Service revenue growth was up just 0.1ppts to 2.0% this quarter, as price rises in the UK and the peak of the roaming boost offset weakness elsewhere.

Price increases to combat inflationary cost pressures are gathering momentum—a potential revenue cushion as roaming tailwinds diminish and challenging economic conditions weigh.

Vodafone is battling strategic issues in most of its main markets—significant change in strategy will be required from the new leadership.
 

Vodafone’s downgraded guidance is due to its woes in Germany rather than the economy. There is some limited reassurance that this will turnaround soon.

It remains challenging for Vodafone to achieve its revised FY guidance with a 7ppt improvement in underlying EBITDA growth required to get there.

Leverage and cash-calls are much improved, and the dividend looks assured, but the Vantage and German deals mean escalating pressures on EBITDA.

Vodafone is in the midst of a flurry of M&A, likely driven by its share price, which is at a 30-year-low, and stubbornly high leverage as an economic crisis looms.

While the mooted Vodafone/Three merger has the potential to add meaningful shareholder value, the German and Vantage deals are designed to ease Vodafone’s ongoing leverage issue—with debt relief up front paid for with future EBITDA.

Getting leverage under control will be helpful, but the focus should continue to be Vodafone’s operational performance, particularly in Germany, and its ability to deliver EBITDA promises in challenging circumstances.

European mobile service revenue growth increased by 1ppt to +1.6% this quarter, with this improvement largely driven by higher-than-inflation price increases in the UK.

The outlook for Q3 is mixed with an increased roaming boost expected, but the B2B sector will remain challenging and the impact of the rollout of out-of-contract notifications in EU countries will mount.

There are signs of some upward pricing movement beyond the UK, particularly in Spain as the operators seek to cushion the blow of rising costs and inevitable economic pressure.

Apple's announcement that the iPhone 14 will be eSIM-only in the US paves the way for it to ultimately enter the market for mobile services there, although that will require the co-operation of at least one mobile operator.

This should be a red flag for UK operators who have been obliged to facilitate a form of eSIMs already and are likely to be obliged to go a few steps further in the coming years.

Policymakers need to think very carefully about the pros and cons of such a move by Apple—the industry cannot afford to give Apple a slice of its much-called-upon pie.

  • Under a revised deal, DAZN, the Serie A broadcaster, is now allowed to expand its distribution to the Sky platform in return for a reduced fee from TIM, the incumbent telco
  • The new-look Italian market is consistent with DAZN’s approach elsewhere in Europe, seeking blanket distribution and avoiding head on challenges with incumbents
  • For the Italian sports rights market, the agreements clear the air, but Serie A needs deep reform

European mobile service revenue growth was positive for the first time in five years this quarter as a resurgent mobility boost combined with the return of roaming revenues.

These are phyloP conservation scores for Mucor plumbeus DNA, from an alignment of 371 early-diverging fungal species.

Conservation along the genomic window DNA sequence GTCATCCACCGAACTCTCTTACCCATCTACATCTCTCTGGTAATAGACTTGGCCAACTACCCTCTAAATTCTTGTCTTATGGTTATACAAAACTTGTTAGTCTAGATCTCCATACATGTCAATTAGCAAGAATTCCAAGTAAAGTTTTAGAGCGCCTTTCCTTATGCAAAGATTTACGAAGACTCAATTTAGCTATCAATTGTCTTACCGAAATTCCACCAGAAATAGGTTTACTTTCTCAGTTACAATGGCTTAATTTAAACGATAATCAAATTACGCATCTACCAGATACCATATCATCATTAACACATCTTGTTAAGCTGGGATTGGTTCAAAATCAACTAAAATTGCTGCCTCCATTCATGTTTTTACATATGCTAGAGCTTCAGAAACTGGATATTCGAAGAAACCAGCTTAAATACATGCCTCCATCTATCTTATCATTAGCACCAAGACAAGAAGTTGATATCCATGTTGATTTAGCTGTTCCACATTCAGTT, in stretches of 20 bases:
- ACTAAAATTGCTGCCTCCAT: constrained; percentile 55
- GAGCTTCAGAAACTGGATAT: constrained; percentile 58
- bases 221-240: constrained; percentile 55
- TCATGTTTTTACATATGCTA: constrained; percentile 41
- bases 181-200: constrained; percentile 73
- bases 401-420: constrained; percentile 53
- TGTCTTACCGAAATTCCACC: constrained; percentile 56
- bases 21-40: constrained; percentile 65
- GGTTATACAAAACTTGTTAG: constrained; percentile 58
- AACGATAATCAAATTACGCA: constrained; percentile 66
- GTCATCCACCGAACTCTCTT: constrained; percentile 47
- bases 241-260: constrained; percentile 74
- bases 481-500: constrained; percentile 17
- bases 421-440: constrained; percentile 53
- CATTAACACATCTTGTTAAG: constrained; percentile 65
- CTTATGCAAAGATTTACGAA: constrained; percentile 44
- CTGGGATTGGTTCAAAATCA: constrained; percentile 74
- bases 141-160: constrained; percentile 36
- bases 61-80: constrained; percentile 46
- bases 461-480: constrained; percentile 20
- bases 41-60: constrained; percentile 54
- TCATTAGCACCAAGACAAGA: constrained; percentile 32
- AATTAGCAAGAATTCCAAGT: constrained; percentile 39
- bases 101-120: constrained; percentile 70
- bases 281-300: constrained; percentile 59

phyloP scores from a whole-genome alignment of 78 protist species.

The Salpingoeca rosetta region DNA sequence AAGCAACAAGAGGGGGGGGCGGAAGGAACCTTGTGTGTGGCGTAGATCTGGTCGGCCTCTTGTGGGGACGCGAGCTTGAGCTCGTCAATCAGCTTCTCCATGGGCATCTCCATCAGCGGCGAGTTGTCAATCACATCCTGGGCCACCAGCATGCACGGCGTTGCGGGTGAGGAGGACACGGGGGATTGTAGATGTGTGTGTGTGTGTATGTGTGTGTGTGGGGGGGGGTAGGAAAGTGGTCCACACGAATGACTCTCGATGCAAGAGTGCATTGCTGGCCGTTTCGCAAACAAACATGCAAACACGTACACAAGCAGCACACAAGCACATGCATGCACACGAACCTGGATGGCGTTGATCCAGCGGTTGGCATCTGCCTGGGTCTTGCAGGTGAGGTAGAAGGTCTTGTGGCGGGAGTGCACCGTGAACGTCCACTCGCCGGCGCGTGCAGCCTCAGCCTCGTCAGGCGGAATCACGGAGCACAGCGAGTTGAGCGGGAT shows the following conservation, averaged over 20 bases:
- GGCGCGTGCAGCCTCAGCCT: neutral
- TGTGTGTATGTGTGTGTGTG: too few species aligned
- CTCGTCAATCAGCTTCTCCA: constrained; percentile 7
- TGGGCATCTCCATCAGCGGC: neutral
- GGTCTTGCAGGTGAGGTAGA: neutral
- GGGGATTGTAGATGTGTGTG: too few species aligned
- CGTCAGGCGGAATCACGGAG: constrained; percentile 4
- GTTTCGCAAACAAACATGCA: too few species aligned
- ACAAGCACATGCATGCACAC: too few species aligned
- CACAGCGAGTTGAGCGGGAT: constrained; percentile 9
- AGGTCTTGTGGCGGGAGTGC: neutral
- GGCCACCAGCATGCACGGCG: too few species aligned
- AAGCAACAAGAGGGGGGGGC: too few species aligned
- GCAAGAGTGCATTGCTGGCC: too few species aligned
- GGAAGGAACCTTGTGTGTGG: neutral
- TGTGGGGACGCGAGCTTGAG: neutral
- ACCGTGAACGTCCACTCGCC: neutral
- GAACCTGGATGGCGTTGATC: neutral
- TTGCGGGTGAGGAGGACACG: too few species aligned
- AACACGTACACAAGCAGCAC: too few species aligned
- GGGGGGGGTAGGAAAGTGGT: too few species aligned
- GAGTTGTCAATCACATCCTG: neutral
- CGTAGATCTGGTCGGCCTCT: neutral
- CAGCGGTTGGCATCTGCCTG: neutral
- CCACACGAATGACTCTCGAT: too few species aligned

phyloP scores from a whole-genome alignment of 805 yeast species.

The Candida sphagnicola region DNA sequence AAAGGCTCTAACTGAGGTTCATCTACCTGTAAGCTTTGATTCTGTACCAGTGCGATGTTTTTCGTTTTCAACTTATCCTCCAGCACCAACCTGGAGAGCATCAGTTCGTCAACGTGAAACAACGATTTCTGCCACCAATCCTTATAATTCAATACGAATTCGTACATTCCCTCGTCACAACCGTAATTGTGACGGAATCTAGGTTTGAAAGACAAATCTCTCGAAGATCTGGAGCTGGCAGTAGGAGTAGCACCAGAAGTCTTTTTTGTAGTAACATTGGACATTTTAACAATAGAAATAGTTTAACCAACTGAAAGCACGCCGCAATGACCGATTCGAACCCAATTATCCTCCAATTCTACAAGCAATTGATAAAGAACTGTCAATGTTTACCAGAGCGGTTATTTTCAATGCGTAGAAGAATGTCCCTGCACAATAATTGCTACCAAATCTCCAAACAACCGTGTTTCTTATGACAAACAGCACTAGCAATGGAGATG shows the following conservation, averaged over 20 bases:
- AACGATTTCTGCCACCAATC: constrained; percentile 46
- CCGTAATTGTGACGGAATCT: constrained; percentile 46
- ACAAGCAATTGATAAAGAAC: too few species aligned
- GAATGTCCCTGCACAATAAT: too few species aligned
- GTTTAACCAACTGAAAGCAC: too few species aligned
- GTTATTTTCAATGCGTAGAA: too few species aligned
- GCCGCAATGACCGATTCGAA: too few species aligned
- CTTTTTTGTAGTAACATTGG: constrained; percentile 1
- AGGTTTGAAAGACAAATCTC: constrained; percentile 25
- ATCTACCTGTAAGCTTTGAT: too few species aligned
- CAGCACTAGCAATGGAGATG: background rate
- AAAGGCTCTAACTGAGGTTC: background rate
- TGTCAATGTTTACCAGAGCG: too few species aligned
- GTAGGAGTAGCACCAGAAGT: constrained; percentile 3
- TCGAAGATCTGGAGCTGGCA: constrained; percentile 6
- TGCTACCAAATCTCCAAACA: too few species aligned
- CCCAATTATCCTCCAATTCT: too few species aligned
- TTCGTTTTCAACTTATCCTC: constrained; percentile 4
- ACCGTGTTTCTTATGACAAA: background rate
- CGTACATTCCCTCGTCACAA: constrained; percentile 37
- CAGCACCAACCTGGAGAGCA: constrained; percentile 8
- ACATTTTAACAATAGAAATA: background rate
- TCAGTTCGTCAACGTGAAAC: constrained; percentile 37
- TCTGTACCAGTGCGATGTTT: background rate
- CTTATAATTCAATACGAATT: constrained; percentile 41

Q2 is set to be a mixed bag, with inflation-plus price increases expected in the UK, an elevated boost from the roaming recovery, but also some weakness in the B2B market.

We are also seeing the early impact from end-of-contract notification rules, particularly in Germany, and we expect ARPU pressure and churn to pick up elsewhere as the impact becomes more widespread.

On 12 May 2022, Enders Analysis co-hosted the annual Media and Telecoms 2022 & Beyond conference with Deloitte, sponsored by Barclays, Financial Times, Meta, and Deloitte Legal

With up to 500 attendees and over 40 speakers from the TMT sectors, including leading executives, policy leaders, and industry experts, the conference focused on regulation, infrastructure, and how new technologies will impact the future of the sector 

These are edited transcripts of Sessions 7 and 8 covering: UK mobile and the opportunities and challenges of infrastructure. Videos of the presentations are also available on the conference website

Vodafone attributed its muted outlook for the coming year to macroeconomic headwinds but it has more to do with the German cable business, which is now in decline rather than being the growth engine that it was billed to be when acquired.

Value-accretive deals remain on the agenda but management are rightly reluctant to appear desperate—a difficult balancing act with the risk of missing out on further opportunities.

Substantial fibre investment in Germany looks inevitable, as does sustained competitive pressure there. Even if the former is off balance sheet, the combination will dampen hopes of growth and a progressive dividend.

Sky continued to grow its UK revenue thanks to price rises, mobile customer additions, and a rebound from lost hospitality business in early 2021, but this was still outweighed by the recent reset of its Italian operation.

Aggregation remains a core focus, with Paramount+, and Magenta Sport in Germany, added to Sky’s bundles, while fibre rollout will intensify with the launch of Sky Stream puck as a standalone device later this year.

Declining buying power raises uncertainty over consumer behaviour: in previous recessions, pay-TV performed well, but today subscribers have more video options than ever before.